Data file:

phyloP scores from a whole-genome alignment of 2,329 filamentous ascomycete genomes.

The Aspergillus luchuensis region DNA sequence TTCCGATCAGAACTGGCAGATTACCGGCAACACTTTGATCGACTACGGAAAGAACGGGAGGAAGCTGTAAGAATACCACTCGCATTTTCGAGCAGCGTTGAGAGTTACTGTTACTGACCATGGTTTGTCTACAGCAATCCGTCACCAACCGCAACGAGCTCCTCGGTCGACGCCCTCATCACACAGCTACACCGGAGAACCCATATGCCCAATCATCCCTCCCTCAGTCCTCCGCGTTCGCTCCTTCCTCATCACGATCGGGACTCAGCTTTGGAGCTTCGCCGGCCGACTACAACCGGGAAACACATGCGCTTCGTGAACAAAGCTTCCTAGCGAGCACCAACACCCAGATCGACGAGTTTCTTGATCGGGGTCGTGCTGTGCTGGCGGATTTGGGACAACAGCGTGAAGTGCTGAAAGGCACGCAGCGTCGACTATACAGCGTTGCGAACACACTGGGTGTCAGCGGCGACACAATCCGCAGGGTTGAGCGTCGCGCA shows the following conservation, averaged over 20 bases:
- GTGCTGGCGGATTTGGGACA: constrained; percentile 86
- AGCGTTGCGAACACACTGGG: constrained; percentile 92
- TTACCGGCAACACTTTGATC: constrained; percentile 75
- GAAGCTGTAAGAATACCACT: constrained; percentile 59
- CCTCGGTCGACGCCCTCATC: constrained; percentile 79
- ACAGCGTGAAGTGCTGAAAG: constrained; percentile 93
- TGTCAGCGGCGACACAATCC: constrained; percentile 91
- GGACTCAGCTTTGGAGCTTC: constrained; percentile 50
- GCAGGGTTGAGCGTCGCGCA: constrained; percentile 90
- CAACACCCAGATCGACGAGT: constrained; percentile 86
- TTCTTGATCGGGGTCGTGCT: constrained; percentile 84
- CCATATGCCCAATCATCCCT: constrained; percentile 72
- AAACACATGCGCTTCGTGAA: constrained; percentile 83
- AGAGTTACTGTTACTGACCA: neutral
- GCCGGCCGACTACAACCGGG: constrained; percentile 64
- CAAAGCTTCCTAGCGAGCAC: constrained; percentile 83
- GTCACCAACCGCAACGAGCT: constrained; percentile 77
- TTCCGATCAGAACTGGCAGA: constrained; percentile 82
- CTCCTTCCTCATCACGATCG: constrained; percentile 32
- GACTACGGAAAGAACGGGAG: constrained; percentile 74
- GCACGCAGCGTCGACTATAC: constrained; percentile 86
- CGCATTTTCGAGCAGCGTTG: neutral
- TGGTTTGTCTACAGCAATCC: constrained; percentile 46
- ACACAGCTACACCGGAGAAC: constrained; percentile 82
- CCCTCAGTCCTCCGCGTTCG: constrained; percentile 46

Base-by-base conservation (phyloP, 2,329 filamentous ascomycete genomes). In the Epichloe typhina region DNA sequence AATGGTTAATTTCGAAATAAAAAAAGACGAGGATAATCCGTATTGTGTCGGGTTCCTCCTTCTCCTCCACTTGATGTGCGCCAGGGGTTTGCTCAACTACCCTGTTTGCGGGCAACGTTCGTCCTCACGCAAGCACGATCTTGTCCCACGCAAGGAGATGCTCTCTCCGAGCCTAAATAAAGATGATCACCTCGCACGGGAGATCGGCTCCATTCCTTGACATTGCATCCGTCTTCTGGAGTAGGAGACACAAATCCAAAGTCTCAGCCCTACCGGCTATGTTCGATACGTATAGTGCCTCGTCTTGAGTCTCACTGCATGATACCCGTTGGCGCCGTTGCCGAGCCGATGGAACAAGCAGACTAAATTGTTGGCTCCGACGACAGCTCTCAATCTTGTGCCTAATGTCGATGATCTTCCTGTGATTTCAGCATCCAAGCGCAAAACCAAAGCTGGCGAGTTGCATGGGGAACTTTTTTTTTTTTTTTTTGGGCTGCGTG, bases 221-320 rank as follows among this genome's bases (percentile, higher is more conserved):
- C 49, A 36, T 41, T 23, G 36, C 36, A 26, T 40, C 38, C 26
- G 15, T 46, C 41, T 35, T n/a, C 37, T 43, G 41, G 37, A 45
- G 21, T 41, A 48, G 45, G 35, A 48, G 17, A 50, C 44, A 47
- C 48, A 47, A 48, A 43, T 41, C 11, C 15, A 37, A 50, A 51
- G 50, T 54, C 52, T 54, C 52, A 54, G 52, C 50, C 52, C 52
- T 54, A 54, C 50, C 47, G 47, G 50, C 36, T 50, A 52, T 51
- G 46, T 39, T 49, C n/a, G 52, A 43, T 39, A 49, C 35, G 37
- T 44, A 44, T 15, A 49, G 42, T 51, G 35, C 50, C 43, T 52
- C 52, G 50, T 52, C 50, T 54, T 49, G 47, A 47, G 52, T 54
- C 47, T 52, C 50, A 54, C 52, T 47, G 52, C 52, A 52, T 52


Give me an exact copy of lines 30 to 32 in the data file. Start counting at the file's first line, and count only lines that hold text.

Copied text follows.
- G 15, T 46, C 41, T 35, T n/a, C 37, T 43, G 41, G 37, A 45
- G 21, T 41, A 48, G 45, G 35, A 48, G 17, A 50, C 44, A 47
- C 48, A 47, A 48, A 43, T 41, C 11, C 15, A 37, A 50, A 51